There are times when I wish my mother would die. She is 88, and she has Alzheimer's disease. What little memory and cognition she has only makes her aware of her deterioration and utter dependence.
Though she is in a nursing home, I cannot totally escape her insecurities, dysfunctions, fears and losses. She will say, "I don't want to be a burden." She really means it. But there are times when I do think of her as an inconvenience, an annoyance, and I try to put her out of my mind, in self-defense. Then comes the self-loathing, which is more of a burden than she could ever be.
As increasing attention is given to finding a cure, an arrester, a preventative for Alzheimer's, a new focus is emerging: how to prevent this brain-degenerating disease from taking a greater toll in the way it affects the family members and good friends who care for Alzheimer's patients. Socially, emotionally and economically, they, too, are victims.
Their symptoms: exhaustion, despair, distraction. Their time is occupied with caring for the patient, coping with the financial and physical complications, struggling to make more time for their own families, friends, work and pleasure. They are wracked with feelings of helplessness, inadequacy, guilt, frustration, exasperation, anger, resentment, pity, self-pity and, occasionally, cursing one's lot.
Care-Giver Syndrome, I call it. The only prognosis is that it will last the course of the patient's disease. The best treatment, not surprisingly, is meeting with and listening to other care-givers, sharing one's experiences and feelings with them.
Yes, misery does love company. After attending a support group gathering, I come away feeling less aggrieved and not as alone. I've heard about situations far worse than mine. I've learned how others have prepared for and managed the stages of deterioration. I've heard someone else's son talk candidly of his mother's confusion, disorientation, derangement, melancholy, depression, anger and incontinence.
My mother has been on "intake and output" for almost a year now. Her cc's are counted and her eliminations are charted. I've asked myself, is living defined by the number of cc's she can be coaxed into swallowing on a given eight-hour shift? Is such a "life" worth continuing?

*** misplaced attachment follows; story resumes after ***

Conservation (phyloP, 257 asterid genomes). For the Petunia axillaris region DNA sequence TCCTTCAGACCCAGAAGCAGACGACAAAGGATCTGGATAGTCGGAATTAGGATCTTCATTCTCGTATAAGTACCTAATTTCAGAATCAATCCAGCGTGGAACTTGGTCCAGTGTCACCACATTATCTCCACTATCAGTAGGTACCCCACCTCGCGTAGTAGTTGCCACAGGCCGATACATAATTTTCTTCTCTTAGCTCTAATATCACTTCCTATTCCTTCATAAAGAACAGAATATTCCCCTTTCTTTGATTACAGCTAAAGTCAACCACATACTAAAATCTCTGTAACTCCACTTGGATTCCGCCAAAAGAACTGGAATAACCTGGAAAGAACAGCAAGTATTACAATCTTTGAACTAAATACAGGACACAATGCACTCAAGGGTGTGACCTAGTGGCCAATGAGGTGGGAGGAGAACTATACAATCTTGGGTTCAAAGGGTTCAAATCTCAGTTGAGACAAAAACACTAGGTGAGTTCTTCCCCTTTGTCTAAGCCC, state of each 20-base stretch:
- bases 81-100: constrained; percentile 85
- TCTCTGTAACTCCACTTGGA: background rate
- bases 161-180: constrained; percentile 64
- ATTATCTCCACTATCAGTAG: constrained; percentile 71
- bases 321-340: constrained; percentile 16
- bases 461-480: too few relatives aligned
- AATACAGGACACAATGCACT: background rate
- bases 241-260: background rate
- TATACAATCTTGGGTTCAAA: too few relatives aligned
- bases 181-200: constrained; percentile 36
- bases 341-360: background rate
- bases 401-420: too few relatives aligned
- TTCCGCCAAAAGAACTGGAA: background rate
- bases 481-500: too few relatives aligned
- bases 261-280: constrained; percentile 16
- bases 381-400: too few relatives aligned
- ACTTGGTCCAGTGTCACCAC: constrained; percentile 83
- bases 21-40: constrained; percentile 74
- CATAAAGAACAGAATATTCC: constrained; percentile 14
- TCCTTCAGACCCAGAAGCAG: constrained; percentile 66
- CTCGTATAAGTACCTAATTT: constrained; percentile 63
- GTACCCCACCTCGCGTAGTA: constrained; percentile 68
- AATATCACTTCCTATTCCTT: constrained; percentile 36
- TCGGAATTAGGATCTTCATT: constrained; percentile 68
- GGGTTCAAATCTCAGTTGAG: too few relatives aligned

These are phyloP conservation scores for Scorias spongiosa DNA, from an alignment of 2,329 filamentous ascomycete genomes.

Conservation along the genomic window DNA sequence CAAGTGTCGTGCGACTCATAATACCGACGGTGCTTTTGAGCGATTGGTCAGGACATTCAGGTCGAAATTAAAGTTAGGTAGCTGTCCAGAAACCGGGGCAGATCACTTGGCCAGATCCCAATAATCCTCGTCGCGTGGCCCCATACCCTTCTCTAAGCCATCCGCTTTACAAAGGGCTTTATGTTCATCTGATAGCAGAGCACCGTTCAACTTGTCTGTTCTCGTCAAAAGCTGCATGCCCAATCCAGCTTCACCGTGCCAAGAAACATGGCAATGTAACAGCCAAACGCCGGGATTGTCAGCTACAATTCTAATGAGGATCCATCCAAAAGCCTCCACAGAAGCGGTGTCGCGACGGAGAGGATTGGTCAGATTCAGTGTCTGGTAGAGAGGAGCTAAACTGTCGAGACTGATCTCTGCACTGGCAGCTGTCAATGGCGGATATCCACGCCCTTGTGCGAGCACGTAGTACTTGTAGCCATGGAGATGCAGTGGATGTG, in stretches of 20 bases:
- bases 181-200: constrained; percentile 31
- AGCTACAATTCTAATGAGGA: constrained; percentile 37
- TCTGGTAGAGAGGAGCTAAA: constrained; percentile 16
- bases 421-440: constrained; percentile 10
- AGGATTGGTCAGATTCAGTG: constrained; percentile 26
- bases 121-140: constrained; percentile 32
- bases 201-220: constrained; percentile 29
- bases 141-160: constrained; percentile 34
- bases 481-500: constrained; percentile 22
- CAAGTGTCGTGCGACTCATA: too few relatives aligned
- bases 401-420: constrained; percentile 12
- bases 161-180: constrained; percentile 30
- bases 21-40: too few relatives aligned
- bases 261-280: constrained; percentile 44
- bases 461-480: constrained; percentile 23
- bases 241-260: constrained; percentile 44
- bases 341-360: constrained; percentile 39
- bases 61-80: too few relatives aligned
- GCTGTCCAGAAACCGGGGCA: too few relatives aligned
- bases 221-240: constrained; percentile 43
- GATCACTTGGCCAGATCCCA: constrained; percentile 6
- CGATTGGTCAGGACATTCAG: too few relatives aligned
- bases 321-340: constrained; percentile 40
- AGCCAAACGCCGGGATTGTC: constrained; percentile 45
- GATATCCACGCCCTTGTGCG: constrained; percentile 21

My mother would take her life if she could. She has said this to me in moments of lucid rage and lucid despair. In some anguished moments, my thoughts have strayed to how I could abet her--even to how I could justify taking it upon myself to end her existence.
My mother has no sense of time or place. Her references, when they are not wholly imaginary, are to people and places she knew 70 and 80 years ago. If I'm very patient, and visit often enough, and am lucky, I may be able to piece together enough fragments and discover something about her. It may be a bit of family history or it may be apocrypha. But even if a tidbit is suspect (so far gone is her memory) it can reveal something about who she was before she became a wife and mother. And then there is the joy she exudes when she can catch a glimpse of her 2 1/2-year-old grandson through glaucoma-ravaged eyes. The longer she hangs on, the more windows of opportunity may present themselves, the more chances we may have of being taken by her sweetness. We hang in.
To hang in, we need support. Care-givers, especially those caring for someone at home, need a break every once in a while, some slack. They're apt to be tired and befuddled; they're probably not as attentive to their work and other responsibilities, or as considerate of friends and family, as before. Maybe some kind of indulgence and forgiveness is their due. Certainly, understanding. I've been most fortunate in this regard. I am shamed by comparisons.
My heart goes out to the young couple about to be married who have dramatically scaled back their wedding plans to build an extra room so that his mother can be cared for in their home. I feel for the 60-year-old widow who had just gotten her children and grandchildren settled and now, again, must put her own life on hold so she can take care of her father. I marvel at the dedication and devotion of the husbands and wives who manage to care for their spouses in the homes they had cared for together in better times.
Those in-home care-givers, who do and endure so much by themselves, don't need praise or even sympathy. What they could use every once in a while is a neighbor's hand, a friend's shoulder, the understanding of colleagues and employers.
When our patience and affection are stretched to the limit, when our thoughts roam guiltily through all we haven't done, can't do, shouldn't even think about--that's where care-givers find their strength: in the reminder that someone cares about them, too.